When it comes to how Americans are handling their finances, the numbers are concerning.
For example, the stats aren’t good on saving for retirement or saving for an emergency. The numbers are just as bad when looking at credit card debt and student loans. And let’s not even get started on financial literacy – or the lack thereof. “We really try to avoid scaring people, but I am continually surprised and concerned about some of the statistics,” says Ted Beck, president and CEO of the National Endowment for Financial Education.
Want to avoid becoming a scary personal finance statistic? Good idea. Here are eight troubling money facts – and how to sidestep the quicksand.
Let’s say you had to pay a $1,000 car-repair bill tomorrow. Can’t? You’re not alone. Most Americans couldn’t come up with $1,000 to fund an emergency, including many families who make more than $100,000, according to the study.
But don’t despair. The good news is that even a little bit of savings goes a long way. Just $250 to $749 squirreled away in a savings account can help families avoid eviction, missing housing payments and other financial downfalls, according to an analysis from the Urban Institute. So, start small, and you’ll see a big change in your financial security. That financial cushion will help you weather setbacks while you work on building a true emergency fund of three to six months’ worth of expenses.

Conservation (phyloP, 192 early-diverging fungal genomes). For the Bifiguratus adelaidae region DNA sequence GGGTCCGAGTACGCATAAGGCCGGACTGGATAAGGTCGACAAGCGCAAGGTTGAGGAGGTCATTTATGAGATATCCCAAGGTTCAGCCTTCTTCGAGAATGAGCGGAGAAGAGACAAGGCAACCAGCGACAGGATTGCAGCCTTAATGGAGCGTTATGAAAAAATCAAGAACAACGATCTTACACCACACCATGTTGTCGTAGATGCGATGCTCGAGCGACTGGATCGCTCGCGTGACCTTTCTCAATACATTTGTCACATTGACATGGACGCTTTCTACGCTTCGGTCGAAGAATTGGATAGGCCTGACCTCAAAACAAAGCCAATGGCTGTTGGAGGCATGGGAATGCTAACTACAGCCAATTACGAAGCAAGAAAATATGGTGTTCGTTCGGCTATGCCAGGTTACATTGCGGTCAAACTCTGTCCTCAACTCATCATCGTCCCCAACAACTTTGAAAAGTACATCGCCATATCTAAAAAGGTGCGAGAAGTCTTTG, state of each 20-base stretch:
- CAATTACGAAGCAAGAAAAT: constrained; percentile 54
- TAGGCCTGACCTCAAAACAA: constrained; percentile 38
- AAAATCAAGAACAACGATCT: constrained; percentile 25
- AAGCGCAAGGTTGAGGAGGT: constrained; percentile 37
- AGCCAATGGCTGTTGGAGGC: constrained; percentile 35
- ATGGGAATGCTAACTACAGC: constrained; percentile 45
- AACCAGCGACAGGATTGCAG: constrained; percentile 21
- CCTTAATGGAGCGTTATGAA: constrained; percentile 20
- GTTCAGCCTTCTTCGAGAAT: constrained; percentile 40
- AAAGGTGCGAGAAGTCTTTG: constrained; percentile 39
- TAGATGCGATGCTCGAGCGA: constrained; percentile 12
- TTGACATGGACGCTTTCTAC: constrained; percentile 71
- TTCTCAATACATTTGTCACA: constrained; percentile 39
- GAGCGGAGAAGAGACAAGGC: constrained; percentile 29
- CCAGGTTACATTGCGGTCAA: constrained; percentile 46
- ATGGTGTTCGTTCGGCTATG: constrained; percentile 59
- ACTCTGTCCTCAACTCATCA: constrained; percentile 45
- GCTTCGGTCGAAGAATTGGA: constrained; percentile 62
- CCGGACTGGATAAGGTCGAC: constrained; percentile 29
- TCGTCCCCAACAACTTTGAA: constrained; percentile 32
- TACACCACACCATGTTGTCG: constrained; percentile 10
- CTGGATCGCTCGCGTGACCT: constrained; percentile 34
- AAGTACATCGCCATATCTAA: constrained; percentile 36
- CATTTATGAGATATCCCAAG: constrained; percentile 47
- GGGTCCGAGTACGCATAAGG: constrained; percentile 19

Fact: Only 24 percent of millennials demonstrate basic financial literacy, according to a study from the National Endowment for Financial Education.
This statistic is made even more worrying considering that 69 percent of the millennials surveyed rated their financial knowledge highly, according to the study, done in partnership with the Global Financial Literacy Excellence Center at George Washington University.
Learn to recognize – and learn from – your money mistakes. “Personal finance is a trial-and-error exercise,” says Dylan Ross, director of communications and financial planning for the Garrett Planning Network, a group of hourly-based, fee-only financial planners. “If we don’t recognize that we’re making errors first, we won’t get better at it.”
Fact: Among adults who have combined finances in current or previous relationships, 2 out of 5 fess up to committing financial infidelity, according to the National Endowment for Financial Education.
An open and honest attitude toward money is important in any relationship with shared finances. It can ensure that you’re on track to meet financial goals and are sticking to a shared budget. Couples can use myriad strategies to co-manage their money, from joining every single account to managing everything separately.
Some couples find success with combining most things, but agreeing on a no-judgment allowance for discretionary spending. “If it’s important in a relationship that you have separate accounts, or that you want a little spending money that you don’t want to be held accountable for, just set some limits,” Beck says.